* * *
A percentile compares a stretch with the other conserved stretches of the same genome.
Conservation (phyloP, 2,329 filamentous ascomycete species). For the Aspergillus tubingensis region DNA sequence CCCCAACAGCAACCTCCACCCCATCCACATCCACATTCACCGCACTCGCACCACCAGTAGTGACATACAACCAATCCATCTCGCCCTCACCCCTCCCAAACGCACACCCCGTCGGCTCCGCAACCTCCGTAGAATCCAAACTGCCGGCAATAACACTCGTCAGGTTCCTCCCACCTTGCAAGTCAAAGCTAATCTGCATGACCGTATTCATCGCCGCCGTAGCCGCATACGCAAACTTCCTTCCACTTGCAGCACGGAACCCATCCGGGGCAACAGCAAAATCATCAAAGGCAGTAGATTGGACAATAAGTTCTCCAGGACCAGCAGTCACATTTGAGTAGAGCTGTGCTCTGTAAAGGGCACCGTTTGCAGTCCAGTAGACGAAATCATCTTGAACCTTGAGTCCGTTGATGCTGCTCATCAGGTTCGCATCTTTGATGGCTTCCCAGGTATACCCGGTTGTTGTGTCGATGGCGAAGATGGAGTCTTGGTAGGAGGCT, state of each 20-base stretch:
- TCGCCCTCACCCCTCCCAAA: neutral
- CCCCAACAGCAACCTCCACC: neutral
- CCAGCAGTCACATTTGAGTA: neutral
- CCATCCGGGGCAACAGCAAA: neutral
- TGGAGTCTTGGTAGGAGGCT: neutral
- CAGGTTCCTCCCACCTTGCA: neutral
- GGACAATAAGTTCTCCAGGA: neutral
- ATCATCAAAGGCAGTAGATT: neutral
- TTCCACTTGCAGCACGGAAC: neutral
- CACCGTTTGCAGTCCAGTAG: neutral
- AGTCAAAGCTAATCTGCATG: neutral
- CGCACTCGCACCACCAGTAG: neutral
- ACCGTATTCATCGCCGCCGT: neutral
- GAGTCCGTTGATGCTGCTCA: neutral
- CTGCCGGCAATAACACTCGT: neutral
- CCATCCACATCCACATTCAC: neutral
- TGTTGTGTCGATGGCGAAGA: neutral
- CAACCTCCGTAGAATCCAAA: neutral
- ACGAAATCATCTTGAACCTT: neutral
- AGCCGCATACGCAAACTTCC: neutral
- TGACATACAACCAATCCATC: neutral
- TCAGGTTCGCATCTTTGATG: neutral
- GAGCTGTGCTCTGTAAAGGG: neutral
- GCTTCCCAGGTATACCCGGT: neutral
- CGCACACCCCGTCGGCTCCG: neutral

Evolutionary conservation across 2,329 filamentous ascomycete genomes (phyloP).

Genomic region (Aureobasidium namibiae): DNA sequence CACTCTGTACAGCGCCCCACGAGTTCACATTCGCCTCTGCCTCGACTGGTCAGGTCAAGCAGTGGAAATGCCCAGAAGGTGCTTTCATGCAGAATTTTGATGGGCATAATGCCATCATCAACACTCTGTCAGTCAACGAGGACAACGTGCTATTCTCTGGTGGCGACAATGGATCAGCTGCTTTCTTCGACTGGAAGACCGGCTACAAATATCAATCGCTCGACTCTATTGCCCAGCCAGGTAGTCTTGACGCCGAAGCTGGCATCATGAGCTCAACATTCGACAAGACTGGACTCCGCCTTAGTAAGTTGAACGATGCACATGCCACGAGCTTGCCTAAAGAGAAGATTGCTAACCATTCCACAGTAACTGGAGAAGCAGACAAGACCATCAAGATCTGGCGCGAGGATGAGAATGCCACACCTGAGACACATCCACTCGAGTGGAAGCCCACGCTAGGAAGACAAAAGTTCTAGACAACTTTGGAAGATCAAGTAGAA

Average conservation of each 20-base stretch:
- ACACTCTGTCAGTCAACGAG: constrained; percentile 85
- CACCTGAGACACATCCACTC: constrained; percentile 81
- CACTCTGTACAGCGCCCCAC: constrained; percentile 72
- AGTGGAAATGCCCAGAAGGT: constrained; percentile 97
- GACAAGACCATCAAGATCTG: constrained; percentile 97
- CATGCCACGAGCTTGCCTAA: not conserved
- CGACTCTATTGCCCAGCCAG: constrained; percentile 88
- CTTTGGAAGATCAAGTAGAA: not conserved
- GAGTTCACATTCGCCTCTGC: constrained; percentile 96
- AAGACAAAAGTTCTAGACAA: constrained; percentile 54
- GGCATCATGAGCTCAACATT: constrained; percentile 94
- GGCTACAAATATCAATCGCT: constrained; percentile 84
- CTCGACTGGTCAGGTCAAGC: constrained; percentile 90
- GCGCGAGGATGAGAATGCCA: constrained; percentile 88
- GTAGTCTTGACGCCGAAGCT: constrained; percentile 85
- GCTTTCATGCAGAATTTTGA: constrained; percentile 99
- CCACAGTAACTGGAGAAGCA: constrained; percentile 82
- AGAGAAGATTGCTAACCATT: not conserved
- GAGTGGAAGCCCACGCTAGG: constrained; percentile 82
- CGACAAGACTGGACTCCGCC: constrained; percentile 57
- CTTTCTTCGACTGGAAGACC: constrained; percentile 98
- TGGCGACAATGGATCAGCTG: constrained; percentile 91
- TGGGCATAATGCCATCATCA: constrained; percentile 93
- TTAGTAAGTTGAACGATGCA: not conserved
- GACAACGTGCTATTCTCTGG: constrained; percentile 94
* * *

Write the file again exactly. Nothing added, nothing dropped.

A percentile compares a stretch with the other conserved stretches of the same genome.
Conservation (phyloP, 2,329 filamentous ascomycete species). For the Aspergillus tubingensis region DNA sequence CCCCAACAGCAACCTCCACCCCATCCACATCCACATTCACCGCACTCGCACCACCAGTAGTGACATACAACCAATCCATCTCGCCCTCACCCCTCCCAAACGCACACCCCGTCGGCTCCGCAACCTCCGTAGAATCCAAACTGCCGGCAATAACACTCGTCAGGTTCCTCCCACCTTGCAAGTCAAAGCTAATCTGCATGACCGTATTCATCGCCGCCGTAGCCGCATACGCAAACTTCCTTCCACTTGCAGCACGGAACCCATCCGGGGCAACAGCAAAATCATCAAAGGCAGTAGATTGGACAATAAGTTCTCCAGGACCAGCAGTCACATTTGAGTAGAGCTGTGCTCTGTAAAGGGCACCGTTTGCAGTCCAGTAGACGAAATCATCTTGAACCTTGAGTCCGTTGATGCTGCTCATCAGGTTCGCATCTTTGATGGCTTCCCAGGTATACCCGGTTGTTGTGTCGATGGCGAAGATGGAGTCTTGGTAGGAGGCT, state of each 20-base stretch:
- TCGCCCTCACCCCTCCCAAA: neutral
- CCCCAACAGCAACCTCCACC: neutral
- CCAGCAGTCACATTTGAGTA: neutral
- CCATCCGGGGCAACAGCAAA: neutral
- TGGAGTCTTGGTAGGAGGCT: neutral
- CAGGTTCCTCCCACCTTGCA: neutral
- GGACAATAAGTTCTCCAGGA: neutral
- ATCATCAAAGGCAGTAGATT: neutral
- TTCCACTTGCAGCACGGAAC: neutral
- CACCGTTTGCAGTCCAGTAG: neutral
- AGTCAAAGCTAATCTGCATG: neutral
- CGCACTCGCACCACCAGTAG: neutral
- ACCGTATTCATCGCCGCCGT: neutral
- GAGTCCGTTGATGCTGCTCA: neutral
- CTGCCGGCAATAACACTCGT: neutral
- CCATCCACATCCACATTCAC: neutral
- TGTTGTGTCGATGGCGAAGA: neutral
- CAACCTCCGTAGAATCCAAA: neutral
- ACGAAATCATCTTGAACCTT: neutral
- AGCCGCATACGCAAACTTCC: neutral
- TGACATACAACCAATCCATC: neutral
- TCAGGTTCGCATCTTTGATG: neutral
- GAGCTGTGCTCTGTAAAGGG: neutral
- GCTTCCCAGGTATACCCGGT: neutral
- CGCACACCCCGTCGGCTCCG: neutral

Evolutionary conservation across 2,329 filamentous ascomycete genomes (phyloP).

Genomic region (Aureobasidium namibiae): DNA sequence CACTCTGTACAGCGCCCCACGAGTTCACATTCGCCTCTGCCTCGACTGGTCAGGTCAAGCAGTGGAAATGCCCAGAAGGTGCTTTCATGCAGAATTTTGATGGGCATAATGCCATCATCAACACTCTGTCAGTCAACGAGGACAACGTGCTATTCTCTGGTGGCGACAATGGATCAGCTGCTTTCTTCGACTGGAAGACCGGCTACAAATATCAATCGCTCGACTCTATTGCCCAGCCAGGTAGTCTTGACGCCGAAGCTGGCATCATGAGCTCAACATTCGACAAGACTGGACTCCGCCTTAGTAAGTTGAACGATGCACATGCCACGAGCTTGCCTAAAGAGAAGATTGCTAACCATTCCACAGTAACTGGAGAAGCAGACAAGACCATCAAGATCTGGCGCGAGGATGAGAATGCCACACCTGAGACACATCCACTCGAGTGGAAGCCCACGCTAGGAAGACAAAAGTTCTAGACAACTTTGGAAGATCAAGTAGAA

Average conservation of each 20-base stretch:
- ACACTCTGTCAGTCAACGAG: constrained; percentile 85
- CACCTGAGACACATCCACTC: constrained; percentile 81
- CACTCTGTACAGCGCCCCAC: constrained; percentile 72
- AGTGGAAATGCCCAGAAGGT: constrained; percentile 97
- GACAAGACCATCAAGATCTG: constrained; percentile 97
- CATGCCACGAGCTTGCCTAA: not conserved
- CGACTCTATTGCCCAGCCAG: constrained; percentile 88
- CTTTGGAAGATCAAGTAGAA: not conserved
- GAGTTCACATTCGCCTCTGC: constrained; percentile 96
- AAGACAAAAGTTCTAGACAA: constrained; percentile 54
- GGCATCATGAGCTCAACATT: constrained; percentile 94
- GGCTACAAATATCAATCGCT: constrained; percentile 84
- CTCGACTGGTCAGGTCAAGC: constrained; percentile 90
- GCGCGAGGATGAGAATGCCA: constrained; percentile 88
- GTAGTCTTGACGCCGAAGCT: constrained; percentile 85
- GCTTTCATGCAGAATTTTGA: constrained; percentile 99
- CCACAGTAACTGGAGAAGCA: constrained; percentile 82
- AGAGAAGATTGCTAACCATT: not conserved
- GAGTGGAAGCCCACGCTAGG: constrained; percentile 82
- CGACAAGACTGGACTCCGCC: constrained; percentile 57
- CTTTCTTCGACTGGAAGACC: constrained; percentile 98
- TGGCGACAATGGATCAGCTG: constrained; percentile 91
- TGGGCATAATGCCATCATCA: constrained; percentile 93
- TTAGTAAGTTGAACGATGCA: not conserved
- GACAACGTGCTATTCTCTGG: constrained; percentile 94